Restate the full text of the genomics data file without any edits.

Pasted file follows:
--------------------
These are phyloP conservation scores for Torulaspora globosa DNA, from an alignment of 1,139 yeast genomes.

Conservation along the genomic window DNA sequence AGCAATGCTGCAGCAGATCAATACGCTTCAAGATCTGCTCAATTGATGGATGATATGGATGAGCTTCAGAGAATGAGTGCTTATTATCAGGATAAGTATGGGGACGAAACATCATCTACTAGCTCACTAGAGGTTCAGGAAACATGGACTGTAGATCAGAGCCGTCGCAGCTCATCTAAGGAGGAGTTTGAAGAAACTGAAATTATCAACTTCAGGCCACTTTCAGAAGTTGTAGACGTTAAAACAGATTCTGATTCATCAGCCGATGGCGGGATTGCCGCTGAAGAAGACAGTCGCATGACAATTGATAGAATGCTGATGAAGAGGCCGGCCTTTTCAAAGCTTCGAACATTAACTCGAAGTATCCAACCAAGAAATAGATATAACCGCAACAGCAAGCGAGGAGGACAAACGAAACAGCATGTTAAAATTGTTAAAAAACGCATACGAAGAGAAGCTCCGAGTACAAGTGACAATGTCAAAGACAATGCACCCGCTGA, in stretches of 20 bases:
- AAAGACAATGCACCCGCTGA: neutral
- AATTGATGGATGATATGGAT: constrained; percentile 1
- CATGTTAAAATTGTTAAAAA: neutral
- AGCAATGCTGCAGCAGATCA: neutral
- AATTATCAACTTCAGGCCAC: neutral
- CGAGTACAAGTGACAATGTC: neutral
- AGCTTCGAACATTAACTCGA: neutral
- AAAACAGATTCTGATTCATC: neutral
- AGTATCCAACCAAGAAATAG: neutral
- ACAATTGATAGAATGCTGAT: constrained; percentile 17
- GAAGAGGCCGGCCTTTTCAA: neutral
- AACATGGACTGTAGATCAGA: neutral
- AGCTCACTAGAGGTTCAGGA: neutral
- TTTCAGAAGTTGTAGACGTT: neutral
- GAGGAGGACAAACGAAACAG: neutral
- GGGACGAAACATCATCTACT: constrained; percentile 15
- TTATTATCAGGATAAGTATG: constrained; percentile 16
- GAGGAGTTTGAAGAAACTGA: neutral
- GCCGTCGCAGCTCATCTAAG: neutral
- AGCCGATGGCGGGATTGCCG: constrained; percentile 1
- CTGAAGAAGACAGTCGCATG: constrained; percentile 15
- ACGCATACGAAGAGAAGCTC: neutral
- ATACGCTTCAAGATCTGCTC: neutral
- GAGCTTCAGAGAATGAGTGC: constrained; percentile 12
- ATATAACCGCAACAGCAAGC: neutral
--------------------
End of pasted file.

These are phyloP conservation scores for Torulaspora globosa DNA, from an alignment of 1,139 yeast genomes.

Conservation along the genomic window DNA sequence AGCAATGCTGCAGCAGATCAATACGCTTCAAGATCTGCTCAATTGATGGATGATATGGATGAGCTTCAGAGAATGAGTGCTTATTATCAGGATAAGTATGGGGACGAAACATCATCTACTAGCTCACTAGAGGTTCAGGAAACATGGACTGTAGATCAGAGCCGTCGCAGCTCATCTAAGGAGGAGTTTGAAGAAACTGAAATTATCAACTTCAGGCCACTTTCAGAAGTTGTAGACGTTAAAACAGATTCTGATTCATCAGCCGATGGCGGGATTGCCGCTGAAGAAGACAGTCGCATGACAATTGATAGAATGCTGATGAAGAGGCCGGCCTTTTCAAAGCTTCGAACATTAACTCGAAGTATCCAACCAAGAAATAGATATAACCGCAACAGCAAGCGAGGAGGACAAACGAAACAGCATGTTAAAATTGTTAAAAAACGCATACGAAGAGAAGCTCCGAGTACAAGTGACAATGTCAAAGACAATGCACCCGCTGA, in stretches of 20 bases:
- AAAGACAATGCACCCGCTGA: neutral
- AATTGATGGATGATATGGAT: constrained; percentile 1
- CATGTTAAAATTGTTAAAAA: neutral
- AGCAATGCTGCAGCAGATCA: neutral
- AATTATCAACTTCAGGCCAC: neutral
- CGAGTACAAGTGACAATGTC: neutral
- AGCTTCGAACATTAACTCGA: neutral
- AAAACAGATTCTGATTCATC: neutral
- AGTATCCAACCAAGAAATAG: neutral
- ACAATTGATAGAATGCTGAT: constrained; percentile 17
- GAAGAGGCCGGCCTTTTCAA: neutral
- AACATGGACTGTAGATCAGA: neutral
- AGCTCACTAGAGGTTCAGGA: neutral
- TTTCAGAAGTTGTAGACGTT: neutral
- GAGGAGGACAAACGAAACAG: neutral
- GGGACGAAACATCATCTACT: constrained; percentile 15
- TTATTATCAGGATAAGTATG: constrained; percentile 16
- GAGGAGTTTGAAGAAACTGA: neutral
- GCCGTCGCAGCTCATCTAAG: neutral
- AGCCGATGGCGGGATTGCCG: constrained; percentile 1
- CTGAAGAAGACAGTCGCATG: constrained; percentile 15
- ACGCATACGAAGAGAAGCTC: neutral
- ATACGCTTCAAGATCTGCTC: neutral
- GAGCTTCAGAGAATGAGTGC: constrained; percentile 12
- ATATAACCGCAACAGCAAGC: neutral